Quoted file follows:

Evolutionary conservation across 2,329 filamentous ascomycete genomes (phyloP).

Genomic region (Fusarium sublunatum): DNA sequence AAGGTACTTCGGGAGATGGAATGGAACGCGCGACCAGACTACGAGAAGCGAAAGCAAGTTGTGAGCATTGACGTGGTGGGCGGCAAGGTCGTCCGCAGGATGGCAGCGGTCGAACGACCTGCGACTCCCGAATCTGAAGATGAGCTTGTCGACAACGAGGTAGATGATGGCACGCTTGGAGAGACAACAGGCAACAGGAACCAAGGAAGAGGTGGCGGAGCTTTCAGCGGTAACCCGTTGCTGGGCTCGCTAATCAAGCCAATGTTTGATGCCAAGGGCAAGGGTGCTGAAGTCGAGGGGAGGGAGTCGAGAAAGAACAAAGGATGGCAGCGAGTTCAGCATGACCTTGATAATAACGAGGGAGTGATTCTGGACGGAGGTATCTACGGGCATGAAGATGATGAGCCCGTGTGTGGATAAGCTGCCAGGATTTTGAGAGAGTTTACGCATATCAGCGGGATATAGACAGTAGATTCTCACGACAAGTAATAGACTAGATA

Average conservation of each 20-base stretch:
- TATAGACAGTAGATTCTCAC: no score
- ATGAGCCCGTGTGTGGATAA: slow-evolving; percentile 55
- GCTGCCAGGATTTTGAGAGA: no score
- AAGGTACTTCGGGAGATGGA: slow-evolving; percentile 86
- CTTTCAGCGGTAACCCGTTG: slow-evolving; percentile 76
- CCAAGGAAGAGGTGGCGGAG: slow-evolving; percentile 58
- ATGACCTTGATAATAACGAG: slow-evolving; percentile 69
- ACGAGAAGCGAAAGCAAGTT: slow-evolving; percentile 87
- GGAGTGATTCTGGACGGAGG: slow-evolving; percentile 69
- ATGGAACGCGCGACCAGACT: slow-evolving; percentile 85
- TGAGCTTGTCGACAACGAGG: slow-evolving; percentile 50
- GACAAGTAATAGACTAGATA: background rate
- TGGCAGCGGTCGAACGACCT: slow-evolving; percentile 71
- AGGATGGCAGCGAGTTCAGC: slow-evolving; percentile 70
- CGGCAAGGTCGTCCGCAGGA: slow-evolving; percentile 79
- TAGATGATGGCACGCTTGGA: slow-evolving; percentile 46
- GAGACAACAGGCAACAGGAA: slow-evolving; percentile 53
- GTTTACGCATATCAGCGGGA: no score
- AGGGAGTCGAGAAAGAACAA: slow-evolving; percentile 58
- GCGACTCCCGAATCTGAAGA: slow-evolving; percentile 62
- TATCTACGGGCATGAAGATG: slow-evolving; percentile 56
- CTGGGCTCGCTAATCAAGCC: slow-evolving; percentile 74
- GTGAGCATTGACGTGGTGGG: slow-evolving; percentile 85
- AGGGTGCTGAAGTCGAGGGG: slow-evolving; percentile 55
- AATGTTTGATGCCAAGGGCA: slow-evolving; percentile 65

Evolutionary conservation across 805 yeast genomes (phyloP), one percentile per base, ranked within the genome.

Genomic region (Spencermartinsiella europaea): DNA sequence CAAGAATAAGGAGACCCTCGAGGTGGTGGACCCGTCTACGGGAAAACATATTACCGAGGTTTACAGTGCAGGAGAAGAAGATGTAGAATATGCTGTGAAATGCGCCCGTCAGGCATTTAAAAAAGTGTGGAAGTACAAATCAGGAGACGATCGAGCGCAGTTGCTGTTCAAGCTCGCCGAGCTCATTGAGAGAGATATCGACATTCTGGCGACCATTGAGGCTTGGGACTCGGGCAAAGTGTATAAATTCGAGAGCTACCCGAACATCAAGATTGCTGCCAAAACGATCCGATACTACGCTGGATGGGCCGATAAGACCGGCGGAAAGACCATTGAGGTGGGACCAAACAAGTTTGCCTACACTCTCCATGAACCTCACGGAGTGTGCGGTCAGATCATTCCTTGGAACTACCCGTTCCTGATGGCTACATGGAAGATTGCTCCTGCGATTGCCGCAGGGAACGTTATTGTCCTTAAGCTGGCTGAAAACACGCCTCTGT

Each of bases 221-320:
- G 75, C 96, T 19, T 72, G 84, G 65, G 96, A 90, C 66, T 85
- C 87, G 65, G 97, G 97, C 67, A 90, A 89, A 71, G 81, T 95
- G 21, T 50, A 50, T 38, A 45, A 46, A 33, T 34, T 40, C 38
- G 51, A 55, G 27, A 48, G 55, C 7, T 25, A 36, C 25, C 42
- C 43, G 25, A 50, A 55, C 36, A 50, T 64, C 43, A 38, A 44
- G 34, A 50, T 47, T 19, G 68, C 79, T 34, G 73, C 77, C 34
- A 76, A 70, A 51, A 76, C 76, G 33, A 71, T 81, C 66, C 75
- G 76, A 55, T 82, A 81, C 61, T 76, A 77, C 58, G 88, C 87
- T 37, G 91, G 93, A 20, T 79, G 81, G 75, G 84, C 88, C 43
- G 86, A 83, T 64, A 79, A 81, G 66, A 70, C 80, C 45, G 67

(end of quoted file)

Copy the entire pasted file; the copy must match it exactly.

Evolutionary conservation across 2,329 filamentous ascomycete genomes (phyloP).

Genomic region (Fusarium sublunatum): DNA sequence AAGGTACTTCGGGAGATGGAATGGAACGCGCGACCAGACTACGAGAAGCGAAAGCAAGTTGTGAGCATTGACGTGGTGGGCGGCAAGGTCGTCCGCAGGATGGCAGCGGTCGAACGACCTGCGACTCCCGAATCTGAAGATGAGCTTGTCGACAACGAGGTAGATGATGGCACGCTTGGAGAGACAACAGGCAACAGGAACCAAGGAAGAGGTGGCGGAGCTTTCAGCGGTAACCCGTTGCTGGGCTCGCTAATCAAGCCAATGTTTGATGCCAAGGGCAAGGGTGCTGAAGTCGAGGGGAGGGAGTCGAGAAAGAACAAAGGATGGCAGCGAGTTCAGCATGACCTTGATAATAACGAGGGAGTGATTCTGGACGGAGGTATCTACGGGCATGAAGATGATGAGCCCGTGTGTGGATAAGCTGCCAGGATTTTGAGAGAGTTTACGCATATCAGCGGGATATAGACAGTAGATTCTCACGACAAGTAATAGACTAGATA

Average conservation of each 20-base stretch:
- TATAGACAGTAGATTCTCAC: no score
- ATGAGCCCGTGTGTGGATAA: slow-evolving; percentile 55
- GCTGCCAGGATTTTGAGAGA: no score
- AAGGTACTTCGGGAGATGGA: slow-evolving; percentile 86
- CTTTCAGCGGTAACCCGTTG: slow-evolving; percentile 76
- CCAAGGAAGAGGTGGCGGAG: slow-evolving; percentile 58
- ATGACCTTGATAATAACGAG: slow-evolving; percentile 69
- ACGAGAAGCGAAAGCAAGTT: slow-evolving; percentile 87
- GGAGTGATTCTGGACGGAGG: slow-evolving; percentile 69
- ATGGAACGCGCGACCAGACT: slow-evolving; percentile 85
- TGAGCTTGTCGACAACGAGG: slow-evolving; percentile 50
- GACAAGTAATAGACTAGATA: background rate
- TGGCAGCGGTCGAACGACCT: slow-evolving; percentile 71
- AGGATGGCAGCGAGTTCAGC: slow-evolving; percentile 70
- CGGCAAGGTCGTCCGCAGGA: slow-evolving; percentile 79
- TAGATGATGGCACGCTTGGA: slow-evolving; percentile 46
- GAGACAACAGGCAACAGGAA: slow-evolving; percentile 53
- GTTTACGCATATCAGCGGGA: no score
- AGGGAGTCGAGAAAGAACAA: slow-evolving; percentile 58
- GCGACTCCCGAATCTGAAGA: slow-evolving; percentile 62
- TATCTACGGGCATGAAGATG: slow-evolving; percentile 56
- CTGGGCTCGCTAATCAAGCC: slow-evolving; percentile 74
- GTGAGCATTGACGTGGTGGG: slow-evolving; percentile 85
- AGGGTGCTGAAGTCGAGGGG: slow-evolving; percentile 55
- AATGTTTGATGCCAAGGGCA: slow-evolving; percentile 65

Evolutionary conservation across 805 yeast genomes (phyloP), one percentile per base, ranked within the genome.

Genomic region (Spencermartinsiella europaea): DNA sequence CAAGAATAAGGAGACCCTCGAGGTGGTGGACCCGTCTACGGGAAAACATATTACCGAGGTTTACAGTGCAGGAGAAGAAGATGTAGAATATGCTGTGAAATGCGCCCGTCAGGCATTTAAAAAAGTGTGGAAGTACAAATCAGGAGACGATCGAGCGCAGTTGCTGTTCAAGCTCGCCGAGCTCATTGAGAGAGATATCGACATTCTGGCGACCATTGAGGCTTGGGACTCGGGCAAAGTGTATAAATTCGAGAGCTACCCGAACATCAAGATTGCTGCCAAAACGATCCGATACTACGCTGGATGGGCCGATAAGACCGGCGGAAAGACCATTGAGGTGGGACCAAACAAGTTTGCCTACACTCTCCATGAACCTCACGGAGTGTGCGGTCAGATCATTCCTTGGAACTACCCGTTCCTGATGGCTACATGGAAGATTGCTCCTGCGATTGCCGCAGGGAACGTTATTGTCCTTAAGCTGGCTGAAAACACGCCTCTGT

Each of bases 221-320:
- G 75, C 96, T 19, T 72, G 84, G 65, G 96, A 90, C 66, T 85
- C 87, G 65, G 97, G 97, C 67, A 90, A 89, A 71, G 81, T 95
- G 21, T 50, A 50, T 38, A 45, A 46, A 33, T 34, T 40, C 38
- G 51, A 55, G 27, A 48, G 55, C 7, T 25, A 36, C 25, C 42
- C 43, G 25, A 50, A 55, C 36, A 50, T 64, C 43, A 38, A 44
- G 34, A 50, T 47, T 19, G 68, C 79, T 34, G 73, C 77, C 34
- A 76, A 70, A 51, A 76, C 76, G 33, A 71, T 81, C 66, C 75
- G 76, A 55, T 82, A 81, C 61, T 76, A 77, C 58, G 88, C 87
- T 37, G 91, G 93, A 20, T 79, G 81, G 75, G 84, C 88, C 43
- G 86, A 83, T 64, A 79, A 81, G 66, A 70, C 80, C 45, G 67